A New Tactic in the Antibacterial Struggle
Smaller, faster drug trials would heighten both risk and lifesaving benefits.
Every problem that preoccupies the Infectious Diseases Society of America is of global import—immunizations and vaccines, HIV/AIDS, tuberculosis and bioterrorism, to name a handful. One, however, is at the top of society president David Relman's list: the harrowing battle against antibiotic-resistant infections.
"Our society has been working on a number of quite different issues, but if you had to list something as the most important, this is it," says Relman, whose year as IDSA president wraps up in October.
The health threat from drug-resistant microbes makes for headlines about "superbugs" and media coverage that raises the specter of unstoppable pandemics. That context, says Relman, a professor of microbiology and immunology and of medicine, is largely the result of failures to address the challenge before it became so daunting.
"This is a significant, serious, persistent problem that is not going away," says Relman, who also is co-director of Stanford's Center for International Security and Cooperation. "And in part the dire words that you hear today are born out of the frustration that there has been woefully insufficient attention way back in time, at points when perhaps something real could have been done in a timely fashion."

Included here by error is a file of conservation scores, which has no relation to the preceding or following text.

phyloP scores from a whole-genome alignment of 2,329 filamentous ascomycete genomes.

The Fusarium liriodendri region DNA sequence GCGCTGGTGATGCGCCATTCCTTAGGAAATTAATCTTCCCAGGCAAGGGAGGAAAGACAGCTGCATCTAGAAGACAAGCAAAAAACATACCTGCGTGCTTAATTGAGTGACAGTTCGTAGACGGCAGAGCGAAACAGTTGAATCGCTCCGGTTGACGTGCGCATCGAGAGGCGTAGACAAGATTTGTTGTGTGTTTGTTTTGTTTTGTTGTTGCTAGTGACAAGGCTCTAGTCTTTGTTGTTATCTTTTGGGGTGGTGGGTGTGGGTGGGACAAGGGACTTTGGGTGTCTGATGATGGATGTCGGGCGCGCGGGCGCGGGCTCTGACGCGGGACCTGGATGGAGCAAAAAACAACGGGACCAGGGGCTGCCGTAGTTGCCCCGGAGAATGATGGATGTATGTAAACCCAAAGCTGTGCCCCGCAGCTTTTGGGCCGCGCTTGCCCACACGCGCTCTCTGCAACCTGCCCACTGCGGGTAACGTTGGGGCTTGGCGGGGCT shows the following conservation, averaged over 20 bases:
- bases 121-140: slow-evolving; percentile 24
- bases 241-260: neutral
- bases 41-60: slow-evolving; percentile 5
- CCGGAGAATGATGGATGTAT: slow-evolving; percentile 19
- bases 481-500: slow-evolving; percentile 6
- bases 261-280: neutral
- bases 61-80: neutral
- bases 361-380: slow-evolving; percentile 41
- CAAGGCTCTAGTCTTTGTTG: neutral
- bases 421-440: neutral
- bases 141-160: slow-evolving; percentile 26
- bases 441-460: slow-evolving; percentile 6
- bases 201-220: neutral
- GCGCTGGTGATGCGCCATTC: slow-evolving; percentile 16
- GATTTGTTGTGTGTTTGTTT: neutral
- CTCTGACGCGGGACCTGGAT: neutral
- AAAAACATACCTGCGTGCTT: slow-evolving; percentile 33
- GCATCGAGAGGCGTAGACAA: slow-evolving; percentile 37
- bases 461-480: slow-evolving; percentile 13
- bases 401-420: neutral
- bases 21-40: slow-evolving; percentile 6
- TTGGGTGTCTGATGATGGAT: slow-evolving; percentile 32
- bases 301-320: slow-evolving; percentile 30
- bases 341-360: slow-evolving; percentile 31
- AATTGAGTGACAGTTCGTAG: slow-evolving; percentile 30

But one controversial IDSA proposal for a way to deliver drugs faster to the sickest patients has gained attention. Although combating antimicrobial resistance requires a multifront strategy, the proposed IDSA process, called the Limited Population Antibacterial Drug approval pathway, would allow new drugs to be tested faster in smaller-than-usual and less expensive clinical trials. The medicine could then be federally approved for limited use with patients whose condition justified the lower level of statistical certainty about treatment safety that follows from narrower trials.
Relman and Amanda Jezek, the IDSA's vice president for public policy and government relations, say the proposal has gained traction in both houses of Congress and that it's being incorporated in legislation now being drafted. A New York Times story in June noted that opposition already exists because of apprehension over any reduction in the scale of drug testing.
"Yes," says Relman, "there is something real to the concern that you're going to be talking about trials that involve smaller numbers of people, for which there will now be results with bigger error bars. . . . However, the reality is that we'd have to wait years to have the kinds of numbers that would generate smaller error bars, during which time thousands of people will die unnecessarily."
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Data is from the past two weeks.